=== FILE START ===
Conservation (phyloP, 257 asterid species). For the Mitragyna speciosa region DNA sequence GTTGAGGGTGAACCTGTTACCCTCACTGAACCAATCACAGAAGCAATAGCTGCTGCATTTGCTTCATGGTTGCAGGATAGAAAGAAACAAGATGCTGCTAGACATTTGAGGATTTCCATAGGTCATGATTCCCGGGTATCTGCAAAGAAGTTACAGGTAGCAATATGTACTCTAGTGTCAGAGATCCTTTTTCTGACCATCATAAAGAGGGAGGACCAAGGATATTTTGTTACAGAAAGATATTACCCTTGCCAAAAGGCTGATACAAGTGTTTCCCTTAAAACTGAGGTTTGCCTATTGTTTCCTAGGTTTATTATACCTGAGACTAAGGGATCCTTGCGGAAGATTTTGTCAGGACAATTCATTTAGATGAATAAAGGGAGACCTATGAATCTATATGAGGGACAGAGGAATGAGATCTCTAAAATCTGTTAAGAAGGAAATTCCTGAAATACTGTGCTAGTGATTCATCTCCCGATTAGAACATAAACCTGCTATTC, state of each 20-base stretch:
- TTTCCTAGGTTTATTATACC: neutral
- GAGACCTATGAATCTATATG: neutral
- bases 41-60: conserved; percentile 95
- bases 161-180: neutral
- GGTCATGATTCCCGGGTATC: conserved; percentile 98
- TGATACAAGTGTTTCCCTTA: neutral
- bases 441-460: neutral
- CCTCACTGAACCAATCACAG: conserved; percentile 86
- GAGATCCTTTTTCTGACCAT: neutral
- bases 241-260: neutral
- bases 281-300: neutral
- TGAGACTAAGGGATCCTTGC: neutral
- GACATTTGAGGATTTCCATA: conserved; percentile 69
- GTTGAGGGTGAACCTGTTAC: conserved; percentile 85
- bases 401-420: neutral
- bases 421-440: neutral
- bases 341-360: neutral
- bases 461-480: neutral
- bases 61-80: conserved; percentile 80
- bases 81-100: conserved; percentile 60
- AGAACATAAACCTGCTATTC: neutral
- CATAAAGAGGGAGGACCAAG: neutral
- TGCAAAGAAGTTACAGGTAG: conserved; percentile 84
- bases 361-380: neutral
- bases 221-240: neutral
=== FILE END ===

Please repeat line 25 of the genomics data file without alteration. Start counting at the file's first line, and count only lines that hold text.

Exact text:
- bases 361-380: neutral